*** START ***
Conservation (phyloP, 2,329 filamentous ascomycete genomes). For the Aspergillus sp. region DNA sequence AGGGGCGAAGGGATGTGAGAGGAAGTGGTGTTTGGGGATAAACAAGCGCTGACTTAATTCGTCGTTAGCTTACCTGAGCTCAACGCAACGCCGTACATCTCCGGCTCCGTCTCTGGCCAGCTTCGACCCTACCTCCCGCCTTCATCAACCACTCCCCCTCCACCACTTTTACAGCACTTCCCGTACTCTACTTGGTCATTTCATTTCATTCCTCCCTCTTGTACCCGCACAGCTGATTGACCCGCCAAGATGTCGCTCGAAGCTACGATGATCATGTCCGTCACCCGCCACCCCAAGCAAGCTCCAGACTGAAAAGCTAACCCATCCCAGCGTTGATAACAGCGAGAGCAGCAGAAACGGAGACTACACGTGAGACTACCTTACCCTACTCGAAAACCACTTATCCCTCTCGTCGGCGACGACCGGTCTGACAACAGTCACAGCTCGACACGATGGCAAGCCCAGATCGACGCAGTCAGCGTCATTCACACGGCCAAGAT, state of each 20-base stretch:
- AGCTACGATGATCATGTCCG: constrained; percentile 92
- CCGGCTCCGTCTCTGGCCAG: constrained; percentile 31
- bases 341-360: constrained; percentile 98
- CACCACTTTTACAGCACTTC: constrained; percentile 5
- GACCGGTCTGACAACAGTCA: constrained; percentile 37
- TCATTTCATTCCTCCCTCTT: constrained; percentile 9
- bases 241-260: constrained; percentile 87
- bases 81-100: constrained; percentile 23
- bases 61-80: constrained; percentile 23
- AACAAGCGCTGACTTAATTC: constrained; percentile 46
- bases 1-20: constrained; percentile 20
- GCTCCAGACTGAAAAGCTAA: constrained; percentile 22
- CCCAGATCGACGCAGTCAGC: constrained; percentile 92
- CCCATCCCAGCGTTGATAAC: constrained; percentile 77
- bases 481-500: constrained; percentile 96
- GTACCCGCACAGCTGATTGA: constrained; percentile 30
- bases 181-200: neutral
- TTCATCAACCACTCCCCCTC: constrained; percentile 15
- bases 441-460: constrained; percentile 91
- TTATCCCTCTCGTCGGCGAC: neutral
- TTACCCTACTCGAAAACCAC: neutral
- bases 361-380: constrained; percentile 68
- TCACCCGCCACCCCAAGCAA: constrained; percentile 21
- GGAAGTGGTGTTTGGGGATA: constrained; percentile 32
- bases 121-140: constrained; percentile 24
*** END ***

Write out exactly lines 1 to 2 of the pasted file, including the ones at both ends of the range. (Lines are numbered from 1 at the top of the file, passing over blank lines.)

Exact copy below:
Conservation (phyloP, 2,329 filamentous ascomycete genomes). For the Aspergillus sp. region DNA sequence AGGGGCGAAGGGATGTGAGAGGAAGTGGTGTTTGGGGATAAACAAGCGCTGACTTAATTCGTCGTTAGCTTACCTGAGCTCAACGCAACGCCGTACATCTCCGGCTCCGTCTCTGGCCAGCTTCGACCCTACCTCCCGCCTTCATCAACCACTCCCCCTCCACCACTTTTACAGCACTTCCCGTACTCTACTTGGTCATTTCATTTCATTCCTCCCTCTTGTACCCGCACAGCTGATTGACCCGCCAAGATGTCGCTCGAAGCTACGATGATCATGTCCGTCACCCGCCACCCCAAGCAAGCTCCAGACTGAAAAGCTAACCCATCCCAGCGTTGATAACAGCGAGAGCAGCAGAAACGGAGACTACACGTGAGACTACCTTACCCTACTCGAAAACCACTTATCCCTCTCGTCGGCGACGACCGGTCTGACAACAGTCACAGCTCGACACGATGGCAAGCCCAGATCGACGCAGTCAGCGTCATTCACACGGCCAAGAT, state of each 20-base stretch:
- AGCTACGATGATCATGTCCG: constrained; percentile 92